A Guide to the New March 2021 UK Registration Plates

Despite constantly changing times, the methods of creating a unique registration plate remain the same. Every Spring and Autumn, new cars get a registration plate with a new year. On March 1st and September 1st, the numbers on the plate update to represent the new season in which the car is registered. These numbers are called the ‘age-identifier’.

Any new vehicle registered in the UK from March 2021 will have the age-identifier ‘21’, and any vehicle registered from September 2021 onwards will have the age-identifier ‘71’. And of course, the process starts all over again in 2022 and every year following until February 2051. At this point, the DVLA will have to decide on a whole new registration plate system.


This table presents the general idea until September 2025:

Year March-August September-February
202121 plate71 plate
202222 plate72 plate
202323 plate73 plate
202424 plate74 plate
202525 plate75 plate

March 2030 will introduce age-identifiers with ‘30’ upwards. The Spring registration plates will begin with 30s and the Autumn plates, beginning in September of each year, will begin with 80s.


Where do the letters come from?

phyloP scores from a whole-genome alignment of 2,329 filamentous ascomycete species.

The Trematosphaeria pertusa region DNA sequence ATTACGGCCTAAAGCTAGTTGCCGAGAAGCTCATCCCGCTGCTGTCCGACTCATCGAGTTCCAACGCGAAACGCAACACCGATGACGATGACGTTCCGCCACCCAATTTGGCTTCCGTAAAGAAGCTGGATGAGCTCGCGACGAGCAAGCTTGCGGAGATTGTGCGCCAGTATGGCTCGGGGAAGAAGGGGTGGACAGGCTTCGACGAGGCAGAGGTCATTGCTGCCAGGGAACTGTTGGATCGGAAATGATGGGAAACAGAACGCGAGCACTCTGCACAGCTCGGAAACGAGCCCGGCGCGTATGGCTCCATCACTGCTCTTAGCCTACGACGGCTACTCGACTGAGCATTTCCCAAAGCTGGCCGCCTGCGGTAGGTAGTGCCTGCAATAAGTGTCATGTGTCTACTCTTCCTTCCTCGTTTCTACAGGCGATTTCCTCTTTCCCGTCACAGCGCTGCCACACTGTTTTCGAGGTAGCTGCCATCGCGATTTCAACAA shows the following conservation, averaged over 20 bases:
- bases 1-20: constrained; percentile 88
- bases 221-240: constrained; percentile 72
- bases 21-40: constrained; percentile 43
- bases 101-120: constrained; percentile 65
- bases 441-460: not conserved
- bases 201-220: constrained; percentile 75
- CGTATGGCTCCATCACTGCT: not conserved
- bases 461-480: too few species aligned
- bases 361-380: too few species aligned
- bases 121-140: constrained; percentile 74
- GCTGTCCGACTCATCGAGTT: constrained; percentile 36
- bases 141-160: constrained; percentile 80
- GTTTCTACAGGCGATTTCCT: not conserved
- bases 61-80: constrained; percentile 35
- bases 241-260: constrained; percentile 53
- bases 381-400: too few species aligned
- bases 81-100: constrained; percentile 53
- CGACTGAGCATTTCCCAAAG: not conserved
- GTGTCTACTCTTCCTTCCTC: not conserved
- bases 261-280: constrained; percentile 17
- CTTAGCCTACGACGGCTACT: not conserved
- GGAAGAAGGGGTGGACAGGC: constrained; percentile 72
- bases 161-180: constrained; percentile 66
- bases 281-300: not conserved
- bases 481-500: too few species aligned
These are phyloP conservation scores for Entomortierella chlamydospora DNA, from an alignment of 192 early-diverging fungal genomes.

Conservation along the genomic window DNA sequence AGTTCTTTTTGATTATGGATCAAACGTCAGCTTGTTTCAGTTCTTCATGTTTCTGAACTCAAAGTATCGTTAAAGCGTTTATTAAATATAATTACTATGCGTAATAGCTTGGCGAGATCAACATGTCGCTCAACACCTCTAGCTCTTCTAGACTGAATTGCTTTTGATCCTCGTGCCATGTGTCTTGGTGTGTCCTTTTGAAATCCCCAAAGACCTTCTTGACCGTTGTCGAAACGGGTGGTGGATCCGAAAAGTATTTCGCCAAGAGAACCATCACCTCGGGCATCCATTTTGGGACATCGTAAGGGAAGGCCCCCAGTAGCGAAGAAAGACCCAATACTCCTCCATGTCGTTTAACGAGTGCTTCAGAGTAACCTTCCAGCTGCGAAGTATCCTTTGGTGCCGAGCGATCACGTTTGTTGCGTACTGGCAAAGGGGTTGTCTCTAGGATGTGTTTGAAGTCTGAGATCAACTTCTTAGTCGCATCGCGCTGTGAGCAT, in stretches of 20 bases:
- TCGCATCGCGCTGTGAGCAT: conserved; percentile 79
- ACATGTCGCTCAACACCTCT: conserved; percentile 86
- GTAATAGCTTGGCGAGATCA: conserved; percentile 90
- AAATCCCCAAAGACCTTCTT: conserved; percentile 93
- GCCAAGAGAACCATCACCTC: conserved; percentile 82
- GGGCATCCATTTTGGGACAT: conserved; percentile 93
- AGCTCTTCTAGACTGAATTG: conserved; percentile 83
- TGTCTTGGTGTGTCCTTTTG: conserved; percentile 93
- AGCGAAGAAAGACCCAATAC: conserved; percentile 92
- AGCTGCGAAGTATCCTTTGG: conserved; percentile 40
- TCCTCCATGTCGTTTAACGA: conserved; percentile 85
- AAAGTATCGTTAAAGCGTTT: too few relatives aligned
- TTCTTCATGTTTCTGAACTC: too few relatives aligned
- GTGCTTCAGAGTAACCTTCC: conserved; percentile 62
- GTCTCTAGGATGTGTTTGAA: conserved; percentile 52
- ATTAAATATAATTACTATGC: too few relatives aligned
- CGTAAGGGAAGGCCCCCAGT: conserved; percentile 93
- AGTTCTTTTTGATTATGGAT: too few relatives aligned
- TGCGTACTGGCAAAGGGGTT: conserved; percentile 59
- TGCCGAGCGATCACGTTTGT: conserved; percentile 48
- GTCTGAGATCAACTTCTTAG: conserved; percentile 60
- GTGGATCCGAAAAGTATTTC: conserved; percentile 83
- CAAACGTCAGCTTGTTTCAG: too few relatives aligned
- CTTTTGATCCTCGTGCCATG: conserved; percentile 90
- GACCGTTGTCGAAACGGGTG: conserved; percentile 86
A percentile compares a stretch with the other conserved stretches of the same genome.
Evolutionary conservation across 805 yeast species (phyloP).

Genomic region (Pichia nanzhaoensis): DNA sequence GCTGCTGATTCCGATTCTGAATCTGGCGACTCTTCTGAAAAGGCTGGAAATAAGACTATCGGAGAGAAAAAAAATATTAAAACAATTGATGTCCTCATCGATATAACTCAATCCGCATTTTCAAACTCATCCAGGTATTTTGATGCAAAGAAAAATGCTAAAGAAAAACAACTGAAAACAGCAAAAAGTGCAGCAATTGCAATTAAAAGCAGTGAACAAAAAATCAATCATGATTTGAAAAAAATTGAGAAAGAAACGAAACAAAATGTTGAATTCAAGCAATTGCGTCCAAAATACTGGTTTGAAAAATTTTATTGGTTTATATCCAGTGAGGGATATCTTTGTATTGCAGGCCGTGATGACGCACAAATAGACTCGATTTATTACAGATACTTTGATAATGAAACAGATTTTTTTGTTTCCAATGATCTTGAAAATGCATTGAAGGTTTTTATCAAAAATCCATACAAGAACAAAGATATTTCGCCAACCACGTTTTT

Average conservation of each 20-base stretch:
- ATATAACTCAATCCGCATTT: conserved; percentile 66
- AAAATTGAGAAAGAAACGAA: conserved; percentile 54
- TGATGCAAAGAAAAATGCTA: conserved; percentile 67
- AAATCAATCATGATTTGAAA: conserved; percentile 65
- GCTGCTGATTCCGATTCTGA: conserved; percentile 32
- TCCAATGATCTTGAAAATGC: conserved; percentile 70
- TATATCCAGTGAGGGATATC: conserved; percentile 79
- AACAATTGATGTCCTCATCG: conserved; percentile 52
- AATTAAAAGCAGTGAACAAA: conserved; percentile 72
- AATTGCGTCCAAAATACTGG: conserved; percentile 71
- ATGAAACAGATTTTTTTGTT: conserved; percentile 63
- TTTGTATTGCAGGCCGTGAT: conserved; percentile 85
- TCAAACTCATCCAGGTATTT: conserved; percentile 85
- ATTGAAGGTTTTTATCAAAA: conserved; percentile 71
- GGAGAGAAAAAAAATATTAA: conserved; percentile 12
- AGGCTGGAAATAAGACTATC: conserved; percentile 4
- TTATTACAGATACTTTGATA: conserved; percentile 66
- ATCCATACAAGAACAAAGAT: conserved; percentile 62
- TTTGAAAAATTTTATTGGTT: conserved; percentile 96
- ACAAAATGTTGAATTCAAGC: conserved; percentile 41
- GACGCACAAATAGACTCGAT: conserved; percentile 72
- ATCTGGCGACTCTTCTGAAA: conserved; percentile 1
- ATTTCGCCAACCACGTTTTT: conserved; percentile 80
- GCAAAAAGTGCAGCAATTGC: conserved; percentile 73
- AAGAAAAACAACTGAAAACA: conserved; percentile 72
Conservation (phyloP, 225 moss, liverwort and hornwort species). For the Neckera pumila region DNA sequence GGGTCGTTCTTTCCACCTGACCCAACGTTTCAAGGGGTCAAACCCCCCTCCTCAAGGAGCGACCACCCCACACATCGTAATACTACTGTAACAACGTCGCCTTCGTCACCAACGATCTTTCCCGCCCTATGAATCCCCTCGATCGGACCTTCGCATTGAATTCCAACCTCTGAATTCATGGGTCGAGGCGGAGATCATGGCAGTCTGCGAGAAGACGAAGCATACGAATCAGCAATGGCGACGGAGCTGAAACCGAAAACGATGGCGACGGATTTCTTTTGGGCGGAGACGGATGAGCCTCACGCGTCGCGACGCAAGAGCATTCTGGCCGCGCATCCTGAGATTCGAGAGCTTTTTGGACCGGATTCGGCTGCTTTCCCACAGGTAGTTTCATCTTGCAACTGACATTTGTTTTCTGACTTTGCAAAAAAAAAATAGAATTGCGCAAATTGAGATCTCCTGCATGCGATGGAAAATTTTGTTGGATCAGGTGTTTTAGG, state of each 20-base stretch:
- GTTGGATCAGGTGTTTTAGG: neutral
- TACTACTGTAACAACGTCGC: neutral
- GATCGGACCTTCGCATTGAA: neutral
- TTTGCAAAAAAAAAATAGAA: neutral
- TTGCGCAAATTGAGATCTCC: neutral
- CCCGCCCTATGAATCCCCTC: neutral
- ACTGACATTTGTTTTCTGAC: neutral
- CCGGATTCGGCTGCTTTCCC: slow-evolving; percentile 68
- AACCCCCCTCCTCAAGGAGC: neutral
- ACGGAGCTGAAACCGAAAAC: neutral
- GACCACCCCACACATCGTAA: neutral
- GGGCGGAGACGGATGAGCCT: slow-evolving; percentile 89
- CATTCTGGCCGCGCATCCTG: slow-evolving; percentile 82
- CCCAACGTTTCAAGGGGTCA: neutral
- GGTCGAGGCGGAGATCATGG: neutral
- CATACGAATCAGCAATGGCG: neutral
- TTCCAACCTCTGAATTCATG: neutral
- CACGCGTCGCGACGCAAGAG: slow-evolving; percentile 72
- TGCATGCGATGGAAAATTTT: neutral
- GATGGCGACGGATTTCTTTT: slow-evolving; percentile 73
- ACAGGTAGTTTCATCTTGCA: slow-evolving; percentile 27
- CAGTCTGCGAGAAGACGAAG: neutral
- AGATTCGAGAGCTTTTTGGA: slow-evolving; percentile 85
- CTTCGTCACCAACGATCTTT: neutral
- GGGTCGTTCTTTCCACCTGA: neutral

The letters in registration plates are seemingly random to most, however there is sensical reasoning behind each section of a plate.

The first two letters of a registration plate are referred to by DVLA as ‘memory tags’. These memory tags identify the region in which the car was registered and even more specifically, which postal area within the region.

As addressed earlier, the numbers (or age-identifier) represent the year the car was registered. The final three letters on any UK registration plate are generated randomly. The only letters that are never used in registration plates are I and Q, whilst Z only makes rare appearances.

At the end of 2020, the Government gave the green light to green flashes, now available on registration plates for electric and hybrid vehicles. These plates are available per each driver’s preference but are expected to be rolled out more frequently around the country as electric and hybrid vehicles continue to become increasingly popular.